When the call came to floral designer Melanie Burnett to ask her to take part in that inaugural show, Melanie didn’t pause. She describes Joyce as her mentor, someone who encouraged her in her passion for floral art even when she was failing in her courses. “She’s really the whole reason that I stuck with it. She didn’t give up on me. She gave me the confidence to finally pass,” says Melanie.
Taking part in the show was not only a payback to Joyce, it was an eye-opener for Melanie. She chose to design the dress covered in branches and leaves. “I’m getting kind of known for that, using a lot of natural elements like branches and leaves,” says Melanie, who owns Interior Gardens – Florals Unique in Lake Havasu City.
Joyce and Gail (who was not available for interview) made the strapless taupe gown that Melanie used, and picked out the faux branches and leaves to be used. They had already designed the headresses for each creation. Melanie was handed a box of materials and a mannequin and got to work, with a little help. Her husband helped her attach the heavy branches, and seamstress friends helped her sew. She updated Joyce and Gail via photos every couple of weeks. It was an intensive process, says Melanie. “I really had to take breaks every couple of days.”
Although the McQueen camp has remained mum over Savage Botanicals, you can’t help but think that the designer famed for his romance, gothicism and love of nature – someone known as much for his highly tailored garments as for his subversive approach to fashion – would have approved.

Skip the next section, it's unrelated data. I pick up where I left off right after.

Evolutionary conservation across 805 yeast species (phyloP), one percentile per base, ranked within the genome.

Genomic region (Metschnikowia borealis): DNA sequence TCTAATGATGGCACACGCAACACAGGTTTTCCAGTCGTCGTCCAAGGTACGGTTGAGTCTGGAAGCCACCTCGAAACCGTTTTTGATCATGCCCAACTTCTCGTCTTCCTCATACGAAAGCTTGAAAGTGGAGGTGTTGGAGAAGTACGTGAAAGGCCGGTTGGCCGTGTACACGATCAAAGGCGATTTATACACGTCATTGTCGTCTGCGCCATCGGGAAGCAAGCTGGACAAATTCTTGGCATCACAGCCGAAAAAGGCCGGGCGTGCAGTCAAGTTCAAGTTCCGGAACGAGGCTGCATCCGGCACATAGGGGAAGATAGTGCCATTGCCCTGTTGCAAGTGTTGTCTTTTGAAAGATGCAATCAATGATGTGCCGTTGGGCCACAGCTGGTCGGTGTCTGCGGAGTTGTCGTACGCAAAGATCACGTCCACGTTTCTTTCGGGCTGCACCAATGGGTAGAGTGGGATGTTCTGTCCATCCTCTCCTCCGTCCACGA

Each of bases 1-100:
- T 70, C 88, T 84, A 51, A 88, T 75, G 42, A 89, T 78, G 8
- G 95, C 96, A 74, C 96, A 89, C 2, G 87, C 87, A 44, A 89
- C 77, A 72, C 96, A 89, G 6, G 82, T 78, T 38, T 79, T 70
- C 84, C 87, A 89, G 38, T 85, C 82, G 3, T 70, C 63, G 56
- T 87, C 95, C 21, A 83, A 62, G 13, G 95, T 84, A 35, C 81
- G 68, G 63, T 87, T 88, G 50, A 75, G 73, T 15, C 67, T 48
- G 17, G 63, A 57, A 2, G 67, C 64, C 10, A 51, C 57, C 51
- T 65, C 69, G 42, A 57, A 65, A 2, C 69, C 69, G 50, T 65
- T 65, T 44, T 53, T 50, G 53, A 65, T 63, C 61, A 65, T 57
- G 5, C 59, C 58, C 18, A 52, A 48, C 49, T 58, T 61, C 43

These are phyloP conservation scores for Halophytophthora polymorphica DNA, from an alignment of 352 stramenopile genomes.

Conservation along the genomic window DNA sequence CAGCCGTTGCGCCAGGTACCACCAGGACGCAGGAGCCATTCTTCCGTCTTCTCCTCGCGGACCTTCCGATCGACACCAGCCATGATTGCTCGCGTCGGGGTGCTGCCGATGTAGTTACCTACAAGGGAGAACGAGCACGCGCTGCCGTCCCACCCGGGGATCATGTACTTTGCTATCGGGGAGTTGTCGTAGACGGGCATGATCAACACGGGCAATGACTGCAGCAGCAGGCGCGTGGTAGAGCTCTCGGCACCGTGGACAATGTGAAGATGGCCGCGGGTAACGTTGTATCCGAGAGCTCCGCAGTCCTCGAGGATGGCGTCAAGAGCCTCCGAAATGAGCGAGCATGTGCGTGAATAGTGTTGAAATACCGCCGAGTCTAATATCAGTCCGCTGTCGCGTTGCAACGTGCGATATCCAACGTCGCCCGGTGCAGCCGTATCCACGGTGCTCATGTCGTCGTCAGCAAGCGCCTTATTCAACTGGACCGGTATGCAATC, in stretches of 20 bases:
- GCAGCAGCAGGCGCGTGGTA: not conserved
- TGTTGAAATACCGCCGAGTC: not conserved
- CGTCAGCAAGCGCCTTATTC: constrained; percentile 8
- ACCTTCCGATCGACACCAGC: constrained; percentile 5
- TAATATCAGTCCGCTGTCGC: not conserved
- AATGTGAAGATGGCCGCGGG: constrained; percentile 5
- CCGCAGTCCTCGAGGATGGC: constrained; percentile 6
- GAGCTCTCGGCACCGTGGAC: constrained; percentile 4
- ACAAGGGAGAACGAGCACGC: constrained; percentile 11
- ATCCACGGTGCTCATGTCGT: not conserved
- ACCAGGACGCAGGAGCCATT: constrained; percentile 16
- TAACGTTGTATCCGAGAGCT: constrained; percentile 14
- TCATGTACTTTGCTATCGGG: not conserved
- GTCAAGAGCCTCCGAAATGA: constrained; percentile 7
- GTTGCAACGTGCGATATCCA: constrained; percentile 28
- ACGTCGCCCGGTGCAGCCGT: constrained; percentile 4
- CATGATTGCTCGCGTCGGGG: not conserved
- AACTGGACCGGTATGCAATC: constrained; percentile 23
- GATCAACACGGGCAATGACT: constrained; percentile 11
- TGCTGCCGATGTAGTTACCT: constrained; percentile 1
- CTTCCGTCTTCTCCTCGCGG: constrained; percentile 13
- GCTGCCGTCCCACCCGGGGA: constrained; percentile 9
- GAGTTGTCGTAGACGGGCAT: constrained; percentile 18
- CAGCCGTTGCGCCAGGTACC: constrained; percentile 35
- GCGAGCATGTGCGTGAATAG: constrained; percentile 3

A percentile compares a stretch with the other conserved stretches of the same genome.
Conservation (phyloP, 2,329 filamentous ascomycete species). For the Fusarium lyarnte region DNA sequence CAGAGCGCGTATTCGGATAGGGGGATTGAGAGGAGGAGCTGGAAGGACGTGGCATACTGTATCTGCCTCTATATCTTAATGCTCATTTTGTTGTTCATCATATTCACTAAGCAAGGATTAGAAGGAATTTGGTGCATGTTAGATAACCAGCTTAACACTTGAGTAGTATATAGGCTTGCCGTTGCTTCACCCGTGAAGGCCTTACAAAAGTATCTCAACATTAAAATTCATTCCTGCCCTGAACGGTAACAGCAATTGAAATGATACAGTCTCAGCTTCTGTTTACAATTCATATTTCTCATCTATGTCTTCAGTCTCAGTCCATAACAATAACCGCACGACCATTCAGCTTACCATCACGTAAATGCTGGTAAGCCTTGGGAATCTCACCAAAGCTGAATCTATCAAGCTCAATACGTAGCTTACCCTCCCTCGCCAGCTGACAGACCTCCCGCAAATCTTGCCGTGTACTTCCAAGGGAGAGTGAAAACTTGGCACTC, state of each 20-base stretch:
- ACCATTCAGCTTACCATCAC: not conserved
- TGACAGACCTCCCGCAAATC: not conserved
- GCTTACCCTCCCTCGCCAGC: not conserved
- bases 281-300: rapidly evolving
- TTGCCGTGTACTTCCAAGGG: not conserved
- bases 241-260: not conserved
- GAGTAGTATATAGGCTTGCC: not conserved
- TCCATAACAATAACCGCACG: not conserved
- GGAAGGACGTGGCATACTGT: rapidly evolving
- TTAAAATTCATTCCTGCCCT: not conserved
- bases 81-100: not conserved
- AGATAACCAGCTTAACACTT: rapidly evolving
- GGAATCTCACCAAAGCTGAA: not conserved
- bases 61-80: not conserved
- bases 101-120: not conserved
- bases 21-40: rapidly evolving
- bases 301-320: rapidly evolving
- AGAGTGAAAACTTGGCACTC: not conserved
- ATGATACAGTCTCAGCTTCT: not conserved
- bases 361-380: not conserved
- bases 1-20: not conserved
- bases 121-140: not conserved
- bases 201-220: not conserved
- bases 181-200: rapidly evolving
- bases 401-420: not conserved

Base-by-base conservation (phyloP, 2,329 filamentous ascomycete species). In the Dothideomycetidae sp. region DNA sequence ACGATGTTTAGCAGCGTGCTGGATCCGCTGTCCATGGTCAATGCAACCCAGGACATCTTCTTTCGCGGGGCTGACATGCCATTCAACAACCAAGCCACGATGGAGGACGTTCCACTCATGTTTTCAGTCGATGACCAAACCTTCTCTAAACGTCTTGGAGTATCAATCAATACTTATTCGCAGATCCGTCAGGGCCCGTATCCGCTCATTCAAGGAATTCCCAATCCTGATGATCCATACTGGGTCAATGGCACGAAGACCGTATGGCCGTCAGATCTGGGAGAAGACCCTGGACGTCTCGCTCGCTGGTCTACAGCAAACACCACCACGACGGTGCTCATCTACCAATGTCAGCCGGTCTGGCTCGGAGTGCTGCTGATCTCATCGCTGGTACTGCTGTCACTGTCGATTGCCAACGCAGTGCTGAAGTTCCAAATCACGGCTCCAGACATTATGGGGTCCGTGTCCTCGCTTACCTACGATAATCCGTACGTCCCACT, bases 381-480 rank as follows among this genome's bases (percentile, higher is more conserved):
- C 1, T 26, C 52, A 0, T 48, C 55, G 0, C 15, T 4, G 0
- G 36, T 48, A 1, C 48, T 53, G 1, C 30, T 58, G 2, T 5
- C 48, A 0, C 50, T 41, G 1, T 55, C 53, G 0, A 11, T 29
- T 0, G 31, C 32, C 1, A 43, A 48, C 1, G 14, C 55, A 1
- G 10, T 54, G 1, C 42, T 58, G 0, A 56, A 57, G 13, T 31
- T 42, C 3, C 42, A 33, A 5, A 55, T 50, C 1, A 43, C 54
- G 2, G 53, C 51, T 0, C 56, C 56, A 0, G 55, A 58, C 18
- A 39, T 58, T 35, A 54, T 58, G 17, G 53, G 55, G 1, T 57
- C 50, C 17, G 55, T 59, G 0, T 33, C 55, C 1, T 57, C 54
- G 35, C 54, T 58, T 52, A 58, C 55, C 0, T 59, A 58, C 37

At the time Joyce and Gail were first developing her concepts two to three years go, working floral embellishments into runway fashion was still innovative. “Now you see a lot of it,” says Joyce, who is thrilled that her show seems to have inspired other floral designers. “It just takes one instance for someone to see something that’s outside the box. We had about 1200 designers in the audience [in Las Vegas] and the whole intention was to inspire them.”
While Joyce is something of a rock star in the world of floral design and highly regarded in the trade (she takes over next year as President of the AIFD), she’s still flying under the radar in the consumer world. Formerly manager of a floral store in Tucson, she now spends her time teaching floral designers and working with corporate clients. But if the growing fascination with Savage Botanicals is anything to go by, that semi-private persona could soon change.
In the meantime, at her Tucson home Joyce makes sure to surround herself with the same sorts of ideas that made her imagination run wild that day in Barnes & Noble. At Christmas she goes seriously savage with six Christmas trees, several of them featuring florals. And in the middle of her dining room table, supported by wire racks and attached to the room’s chandelier, there is an eight-foot long floral design all in white.
* Find out more about Savage Botanicals or contact Joyce and Gail by visiting savagebotanicals.com